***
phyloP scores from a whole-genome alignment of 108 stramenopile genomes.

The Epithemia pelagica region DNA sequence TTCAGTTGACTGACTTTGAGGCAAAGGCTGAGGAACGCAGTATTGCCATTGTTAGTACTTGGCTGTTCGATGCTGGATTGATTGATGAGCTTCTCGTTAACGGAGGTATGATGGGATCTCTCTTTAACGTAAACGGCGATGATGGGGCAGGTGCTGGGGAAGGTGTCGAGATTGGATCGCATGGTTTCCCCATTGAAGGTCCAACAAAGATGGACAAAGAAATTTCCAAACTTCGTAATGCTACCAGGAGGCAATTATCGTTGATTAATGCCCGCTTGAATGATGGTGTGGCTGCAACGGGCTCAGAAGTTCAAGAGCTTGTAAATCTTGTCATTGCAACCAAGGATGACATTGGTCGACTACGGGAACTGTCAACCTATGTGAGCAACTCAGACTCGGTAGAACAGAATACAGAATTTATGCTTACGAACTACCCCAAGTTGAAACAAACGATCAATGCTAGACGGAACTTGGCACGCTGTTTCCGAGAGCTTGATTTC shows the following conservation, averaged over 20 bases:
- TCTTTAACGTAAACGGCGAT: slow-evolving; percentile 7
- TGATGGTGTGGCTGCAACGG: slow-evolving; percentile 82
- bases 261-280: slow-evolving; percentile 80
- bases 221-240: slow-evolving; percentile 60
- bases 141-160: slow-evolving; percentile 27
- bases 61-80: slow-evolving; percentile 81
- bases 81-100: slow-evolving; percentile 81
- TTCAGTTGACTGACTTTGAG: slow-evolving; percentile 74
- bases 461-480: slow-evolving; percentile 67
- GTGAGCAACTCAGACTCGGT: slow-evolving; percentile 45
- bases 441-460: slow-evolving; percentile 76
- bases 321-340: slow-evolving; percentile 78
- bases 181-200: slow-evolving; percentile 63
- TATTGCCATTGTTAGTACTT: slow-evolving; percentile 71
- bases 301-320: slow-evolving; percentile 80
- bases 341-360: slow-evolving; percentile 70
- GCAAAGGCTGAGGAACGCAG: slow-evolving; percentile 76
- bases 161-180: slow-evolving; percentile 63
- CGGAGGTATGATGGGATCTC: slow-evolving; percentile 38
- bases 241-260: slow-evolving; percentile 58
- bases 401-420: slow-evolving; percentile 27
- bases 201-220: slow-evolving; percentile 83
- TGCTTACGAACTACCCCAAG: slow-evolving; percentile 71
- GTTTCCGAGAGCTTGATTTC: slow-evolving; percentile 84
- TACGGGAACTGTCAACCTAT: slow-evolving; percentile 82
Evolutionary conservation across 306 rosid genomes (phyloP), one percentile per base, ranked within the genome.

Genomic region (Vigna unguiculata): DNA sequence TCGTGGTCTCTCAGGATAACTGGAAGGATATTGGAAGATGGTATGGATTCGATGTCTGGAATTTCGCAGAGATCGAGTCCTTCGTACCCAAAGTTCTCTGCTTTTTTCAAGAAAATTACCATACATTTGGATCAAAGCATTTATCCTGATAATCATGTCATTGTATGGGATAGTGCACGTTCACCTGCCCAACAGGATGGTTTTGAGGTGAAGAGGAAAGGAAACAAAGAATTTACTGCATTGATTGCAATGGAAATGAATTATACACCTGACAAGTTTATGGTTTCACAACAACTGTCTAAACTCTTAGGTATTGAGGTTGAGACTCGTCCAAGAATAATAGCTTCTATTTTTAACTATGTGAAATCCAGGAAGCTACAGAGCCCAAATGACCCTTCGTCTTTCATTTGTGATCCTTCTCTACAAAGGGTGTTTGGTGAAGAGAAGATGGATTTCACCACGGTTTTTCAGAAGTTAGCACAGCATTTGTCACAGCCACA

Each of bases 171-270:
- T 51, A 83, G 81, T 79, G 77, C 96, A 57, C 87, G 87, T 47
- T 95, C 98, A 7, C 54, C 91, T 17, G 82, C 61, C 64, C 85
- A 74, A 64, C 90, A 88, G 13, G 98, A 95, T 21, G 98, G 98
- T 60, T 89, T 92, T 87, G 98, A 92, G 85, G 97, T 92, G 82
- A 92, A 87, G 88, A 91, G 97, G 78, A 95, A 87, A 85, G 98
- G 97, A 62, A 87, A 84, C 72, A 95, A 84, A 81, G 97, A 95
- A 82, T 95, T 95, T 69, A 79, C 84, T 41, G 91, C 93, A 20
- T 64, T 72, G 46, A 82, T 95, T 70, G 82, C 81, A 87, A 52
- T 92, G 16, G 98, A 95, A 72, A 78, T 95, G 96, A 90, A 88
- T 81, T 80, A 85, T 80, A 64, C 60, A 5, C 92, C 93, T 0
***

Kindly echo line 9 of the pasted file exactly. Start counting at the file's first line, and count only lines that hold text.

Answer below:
- bases 81-100: slow-evolving; percentile 81